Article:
ONGWEDIVA – Although the northern regions have received good rains recently, the governor of Oshana region Elia Irimari said drought particularly food shortage is expected to prevail until the communities get to harvest.
“I wish to point out that the effects of this drought will persist and even get worse as we draw closer to the harvest period,” said Irimari.
Irimari said his region has 379 000 people who are in a dire need of food.
The revelations were made at the US food donation to drought stricken people in Oshana on Monday. Despite the food shortages at hand, the governor remains optimistic that farmers will yield a good harvest this year.
“We hope that the weather can sustain these crops and the livestock and enable people to regain their livelihood,” said Irimari.
During the last couple of years, the drought has had a very devastating effect on the farming community in which many livestock have also been lost.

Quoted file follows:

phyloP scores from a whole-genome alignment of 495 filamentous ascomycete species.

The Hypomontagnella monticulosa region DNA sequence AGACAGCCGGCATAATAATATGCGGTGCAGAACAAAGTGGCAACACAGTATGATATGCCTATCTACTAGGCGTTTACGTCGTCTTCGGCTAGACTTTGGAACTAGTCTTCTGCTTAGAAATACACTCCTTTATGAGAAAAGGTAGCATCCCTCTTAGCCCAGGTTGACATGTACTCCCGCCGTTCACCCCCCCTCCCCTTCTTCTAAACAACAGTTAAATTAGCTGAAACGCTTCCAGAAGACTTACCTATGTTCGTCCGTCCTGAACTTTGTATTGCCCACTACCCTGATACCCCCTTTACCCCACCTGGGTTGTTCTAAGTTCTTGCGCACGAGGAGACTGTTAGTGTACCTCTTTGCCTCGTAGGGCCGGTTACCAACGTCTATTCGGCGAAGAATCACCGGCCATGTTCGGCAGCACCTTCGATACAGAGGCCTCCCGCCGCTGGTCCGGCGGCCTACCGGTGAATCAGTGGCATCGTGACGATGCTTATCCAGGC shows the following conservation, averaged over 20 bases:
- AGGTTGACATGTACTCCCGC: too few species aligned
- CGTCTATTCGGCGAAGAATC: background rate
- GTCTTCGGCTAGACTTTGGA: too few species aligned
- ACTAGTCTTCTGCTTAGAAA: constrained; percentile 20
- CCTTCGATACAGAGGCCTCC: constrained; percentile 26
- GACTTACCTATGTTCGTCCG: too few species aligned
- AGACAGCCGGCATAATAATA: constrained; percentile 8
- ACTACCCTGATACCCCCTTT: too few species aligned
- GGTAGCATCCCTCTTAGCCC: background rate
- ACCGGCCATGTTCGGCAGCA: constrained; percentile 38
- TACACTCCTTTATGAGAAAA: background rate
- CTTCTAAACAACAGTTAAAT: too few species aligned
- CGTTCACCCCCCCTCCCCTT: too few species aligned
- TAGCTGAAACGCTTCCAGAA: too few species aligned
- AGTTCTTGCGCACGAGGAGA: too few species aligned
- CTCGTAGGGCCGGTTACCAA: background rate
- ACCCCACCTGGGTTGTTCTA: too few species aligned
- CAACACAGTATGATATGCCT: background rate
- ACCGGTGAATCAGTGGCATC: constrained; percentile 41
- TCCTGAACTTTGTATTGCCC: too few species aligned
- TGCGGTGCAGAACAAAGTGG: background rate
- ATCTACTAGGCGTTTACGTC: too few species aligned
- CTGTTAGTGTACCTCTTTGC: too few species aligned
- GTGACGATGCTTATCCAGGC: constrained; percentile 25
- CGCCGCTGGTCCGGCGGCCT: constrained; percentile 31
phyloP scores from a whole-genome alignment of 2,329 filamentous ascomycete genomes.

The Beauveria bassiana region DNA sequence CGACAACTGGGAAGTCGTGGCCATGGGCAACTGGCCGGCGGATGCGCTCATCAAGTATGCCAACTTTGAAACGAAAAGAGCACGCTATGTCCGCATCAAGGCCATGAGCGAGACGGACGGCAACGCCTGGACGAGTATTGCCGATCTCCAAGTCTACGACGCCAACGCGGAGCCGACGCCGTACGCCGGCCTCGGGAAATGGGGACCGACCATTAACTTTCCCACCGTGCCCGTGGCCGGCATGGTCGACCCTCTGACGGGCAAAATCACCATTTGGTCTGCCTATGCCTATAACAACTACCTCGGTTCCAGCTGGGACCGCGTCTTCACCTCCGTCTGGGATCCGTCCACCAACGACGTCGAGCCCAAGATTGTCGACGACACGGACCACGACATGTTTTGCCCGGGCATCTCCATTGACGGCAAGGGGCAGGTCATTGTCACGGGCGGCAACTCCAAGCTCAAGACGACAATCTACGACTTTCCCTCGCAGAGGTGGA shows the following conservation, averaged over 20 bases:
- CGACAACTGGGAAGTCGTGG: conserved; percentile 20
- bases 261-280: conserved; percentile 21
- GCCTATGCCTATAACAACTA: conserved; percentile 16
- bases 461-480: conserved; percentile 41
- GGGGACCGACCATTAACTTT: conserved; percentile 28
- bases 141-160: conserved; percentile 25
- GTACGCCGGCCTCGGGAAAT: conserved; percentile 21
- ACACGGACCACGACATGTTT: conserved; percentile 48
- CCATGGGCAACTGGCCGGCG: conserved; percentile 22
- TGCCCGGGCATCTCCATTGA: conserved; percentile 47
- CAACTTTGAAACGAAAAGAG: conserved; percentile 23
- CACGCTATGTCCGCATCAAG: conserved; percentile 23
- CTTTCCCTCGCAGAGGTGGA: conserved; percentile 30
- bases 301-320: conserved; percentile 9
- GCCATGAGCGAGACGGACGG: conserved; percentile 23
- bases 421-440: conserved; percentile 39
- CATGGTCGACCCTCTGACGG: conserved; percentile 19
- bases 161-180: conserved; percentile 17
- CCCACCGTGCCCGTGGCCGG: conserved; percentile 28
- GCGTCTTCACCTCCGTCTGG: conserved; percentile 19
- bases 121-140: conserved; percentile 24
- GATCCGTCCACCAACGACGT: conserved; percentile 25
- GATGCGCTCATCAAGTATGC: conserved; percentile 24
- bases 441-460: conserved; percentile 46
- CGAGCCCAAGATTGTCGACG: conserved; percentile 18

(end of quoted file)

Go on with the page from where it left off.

The region last year witnessed an influx of farmers to the Uuvudhiya grazing area, however, many left the area without anything to fewer livestock as the grazing and water was depleted in a short span of time.
In addition to just crippling the farmers’ livelihood, the drought also had a devastating effect to the social and economic well being of the country.
But despite the drought aftermath, Irimari said the immediate concern is to save lives and ensure that no one dies of hunger but receive the necessary food assistance through the various programmes in place.
In the same vein, the governor said the country should also pay special focus on how best to manage the impact of climate change.
With this, he encouraged the US embassy in Namibia as well as the World Food Programme to look into setting up resilience building programmes in the community.
“Investment in disaster risk management and response, climate change at large, the introduction and adoption of appropriate climate smart technologies for agriculture with a focus on smallholder farmers are some of the areas that can help communities regain and sustain their livelihoods,” said Irimari.